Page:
SEOUL, March 3 (Korea Bizwire) – South Korea’s finance minister said Wednesday the government will make efforts to create some 300,000 jobs by 2025 in the service sector that has borne the brunt of the COVID-19 pandemic.
Finance Minister Hong Nam-ki unveiled a road map on developing the service industry, under which the country will focus on helping the service segment do business in a non-contact and digitalized manner.
“The country’s service industry has lagged behind the manufacturing sector in terms of productivity and innovation,” Hong said at a government meeting on the economy.
Under the plan, the country plans to help smaller shop owners and firms establish a smart business system in a bid to encourage them to better respond to the non-contact trend.
Once spiking virus cases are brought under control, the finance ministry plans to resume the distribution of vouchers and coupons to spur consumption for using cultural and sports facilities and accomodation and dining-out services.
“Separately, the government will push to expand the use of online coupons in a bid to boost private consumption amid the pandemic,” First Vice Finance Minister Kim Yong-beom said at a press briefing.
In an effort to nurture the service sector, the country plans to increase its investment in government service-related research and development (R&D) to 7 trillion won (US$6.2 billion) over the next five years, up from 4 trillion won spent in 2016-2020.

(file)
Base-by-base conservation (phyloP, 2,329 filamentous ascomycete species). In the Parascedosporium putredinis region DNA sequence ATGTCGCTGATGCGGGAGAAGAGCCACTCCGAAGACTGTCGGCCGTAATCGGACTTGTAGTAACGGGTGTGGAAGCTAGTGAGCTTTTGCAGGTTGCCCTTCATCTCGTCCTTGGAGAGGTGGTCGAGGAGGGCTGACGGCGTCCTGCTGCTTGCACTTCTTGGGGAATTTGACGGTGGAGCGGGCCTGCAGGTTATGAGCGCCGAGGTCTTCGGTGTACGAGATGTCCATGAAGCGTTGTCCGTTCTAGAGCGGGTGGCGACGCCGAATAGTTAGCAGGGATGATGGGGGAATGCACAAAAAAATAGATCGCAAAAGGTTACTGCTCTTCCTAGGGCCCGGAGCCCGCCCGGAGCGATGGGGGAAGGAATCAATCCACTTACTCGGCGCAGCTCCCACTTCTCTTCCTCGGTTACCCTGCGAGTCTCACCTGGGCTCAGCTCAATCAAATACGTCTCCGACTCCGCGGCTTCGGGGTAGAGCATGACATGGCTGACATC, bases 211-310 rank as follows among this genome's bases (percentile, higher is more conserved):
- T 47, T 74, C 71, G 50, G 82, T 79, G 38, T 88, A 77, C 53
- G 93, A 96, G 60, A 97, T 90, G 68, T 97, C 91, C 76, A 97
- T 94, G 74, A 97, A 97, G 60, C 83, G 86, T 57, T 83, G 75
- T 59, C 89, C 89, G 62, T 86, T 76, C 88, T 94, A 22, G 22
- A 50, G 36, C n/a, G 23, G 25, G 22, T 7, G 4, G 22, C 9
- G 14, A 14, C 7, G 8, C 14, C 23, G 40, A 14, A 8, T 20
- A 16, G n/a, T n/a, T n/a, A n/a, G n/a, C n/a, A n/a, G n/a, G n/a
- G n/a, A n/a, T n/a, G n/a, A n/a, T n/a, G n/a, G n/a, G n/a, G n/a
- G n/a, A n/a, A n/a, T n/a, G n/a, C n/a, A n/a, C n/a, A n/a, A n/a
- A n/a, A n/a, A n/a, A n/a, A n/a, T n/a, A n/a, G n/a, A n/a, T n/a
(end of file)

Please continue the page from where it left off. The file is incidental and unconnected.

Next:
The face-to-face service segment, such as restaurants and accomodations, took a beating from the new coronavirus outbreak as people have refrained from visiting shops on concerns of infection risks.
The South Korean economy is on a recovery track on the back of robust exports, but domestic demand and the job market remain sluggish amid the pandemic.
Last year, service output declined 2 percent on-year, far sharper than a 0.8 percent decline in the country’s industrial output, according to the statistics agency.
The country reported an on-year fall of 218,000 jobs last year, the biggest in more than two decades.
The wholesale and retail sector lost 160,000 job posts in 2020, and the accommodation and food service segment reported an on-year fall of 159,000 jobs.